Wishing everybody a terrific Sunday with a focus on everything you have in your life rather than what's missing. Go for those therapeutic eleven-second hugs with the people most special in your lives and while it's okay to look in your rearview mirror now and then to appreciate the memories, when you put them in front of you, talk about and share them, they become even more vibrant and unique!
"Sometimes you will never know the value of a moment until it becomes a memory."
Happy Sunday everybody...unless you're on the other side of the world, then it's Monday, but the sentiment is still the same!
It's anything but a typical Sunday morning. Yes, as usual it's early, Sheila is still asleep, and the house is eerily quiet and still dark. I'm alone with my thoughts, but having let go of Molly the Wonder Dog on Friday, her presence at my feet is what's missing, but that's only in my head. In my heart, she's right here where she always is.
Over the years I've talked about Sunday Morning Reflections as something I write that's often more therapeutic than informative. This morning is definitely on the therapy side of the balance. My life has morphed into that of a writer, and I dove out of bed with a need not to attract sympathy but to express my appreciation to so many of you.
The short version of losing Molly is she had Cancer, and while it was in several areas, the most massive tumor was in her liver. I made a decision early on that I would never put her through the pain of prolonging her life just for me and chose to let God direct the rest of her journey. Surprising her vet, she stayed wholly active and was still chasing tennis balls right up to 24 hours before we let her go.
The last few days Molly wasn't doing well. She wasn't eating, sleeping poorly, had erratic breathing, gagging and coughing a lot and slowing down. So, into visit the vet, Dr. Clarkson we went. She gave me three choices and told me she wasn't letting me leave without me choosing one of them. (A side note: Having a great doctor through a process like this doesn't stop the pain, but it does make it easier to handle. I'm so grateful to her and the techs at the clinic.)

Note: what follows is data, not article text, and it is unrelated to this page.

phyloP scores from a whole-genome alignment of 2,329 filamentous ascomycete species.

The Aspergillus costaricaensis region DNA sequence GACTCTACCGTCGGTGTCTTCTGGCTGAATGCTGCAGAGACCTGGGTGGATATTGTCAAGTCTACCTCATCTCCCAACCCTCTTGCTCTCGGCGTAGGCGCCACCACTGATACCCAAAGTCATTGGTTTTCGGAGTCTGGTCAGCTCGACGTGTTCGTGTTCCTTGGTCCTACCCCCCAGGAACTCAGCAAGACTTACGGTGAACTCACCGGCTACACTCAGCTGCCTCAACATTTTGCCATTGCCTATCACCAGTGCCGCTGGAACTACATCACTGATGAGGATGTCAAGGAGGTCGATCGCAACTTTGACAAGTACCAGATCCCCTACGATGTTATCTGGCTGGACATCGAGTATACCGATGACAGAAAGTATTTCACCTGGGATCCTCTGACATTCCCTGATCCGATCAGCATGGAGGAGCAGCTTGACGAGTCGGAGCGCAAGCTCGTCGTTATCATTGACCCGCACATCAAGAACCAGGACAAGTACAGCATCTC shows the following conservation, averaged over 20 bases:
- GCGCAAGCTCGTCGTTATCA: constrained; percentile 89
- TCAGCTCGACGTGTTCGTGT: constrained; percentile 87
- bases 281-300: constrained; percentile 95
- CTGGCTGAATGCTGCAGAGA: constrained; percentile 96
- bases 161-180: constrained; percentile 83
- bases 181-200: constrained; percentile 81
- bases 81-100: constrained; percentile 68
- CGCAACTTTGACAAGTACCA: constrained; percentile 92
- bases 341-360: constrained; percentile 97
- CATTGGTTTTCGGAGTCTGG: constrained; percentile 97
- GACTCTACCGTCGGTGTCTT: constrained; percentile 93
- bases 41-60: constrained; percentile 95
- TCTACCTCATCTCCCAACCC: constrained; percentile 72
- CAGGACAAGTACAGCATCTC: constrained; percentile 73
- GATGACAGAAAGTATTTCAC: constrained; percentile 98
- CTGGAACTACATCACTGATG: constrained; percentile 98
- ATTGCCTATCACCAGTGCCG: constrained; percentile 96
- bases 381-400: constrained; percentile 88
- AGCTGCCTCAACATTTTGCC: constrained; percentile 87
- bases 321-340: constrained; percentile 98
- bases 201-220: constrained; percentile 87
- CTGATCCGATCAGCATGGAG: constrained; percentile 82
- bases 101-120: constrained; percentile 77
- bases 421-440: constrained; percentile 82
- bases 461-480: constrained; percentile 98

As I talked about what was the right thing to do with the vet, the tears flowed non-stop. It was embarrassing as I reached for the Kleenex box a few dozen times. But in the end, while it was about to be horrible for me, I knew what had to be done for Molly. The night before when she was doing poorly, I wound up sleeping on the floor next to her. In the process of saying my goodbyes I promised her I'd never let her suffer - never let her quality of life diminish beyond normal aging.
And finally, I'm at my point this morning...this is about quality of life, but not just for Molly, but the help so many of you have provided to my life. I shared letting Molly go on Facebook, and in just hours there were a couple of hundred comments and 400 likes and crying emoticons. At a time when my quality of life emotionally was at a low, so many of you shared your condolences, love, prayers, and wisdom.
John Braswell wrote, "It is such a shame that our dogs don't live longer than they do...thoughts your way," and then he shared something with me that so hit home. It didn't stop my tears, but it did put my mind and heart in a better place.
But the story doesn't end here: What's bizarre is that at 2:45 am, I heard Molly bark and it woke me up. It had become her new routine in the fight with Cancer, letting me know she needed to go out. It was so real that I actually got up and walked to my home office where her bed used to be. I felt her presence, know that she came to me in a dream and went back to bed with a bitter sweet smile.
"I came to you late last night..." the words from what John had sent me, couldn't have been more real.
Then, the next day, Jeanne Harris sent me something to read that along with another hundred comments had a huge impact on me. It's an article called "On Losing a Dog" and so worth reading but it ends with:
"As I’ve said before, a dog can’t change the world but they can change your world. And if each of us can pass along even a fraction of the unmitigated, world changing love we receive from our dogs? Maybe we can see about that whole changing the world thing. Today we cry and howl. Tomorrow we wake up and change the world the same way Dutch did – one small act of selfless love at a time."
So, to all of you who have sent prayers and memories of my 13 1/2 years with Molly, thank you. I know it's sappy, but for so many years I've talked about this industry being a family. We share a passion for the craft, but more importantly, a passion for helping each other.
Wishing you an incredible Sunday and even more important than all the times I've written about it in the past - go for those eleven-second hugs with the people most important in your life, and don't forget your pet! That unconditional love is unmatched to anything you will ever experience.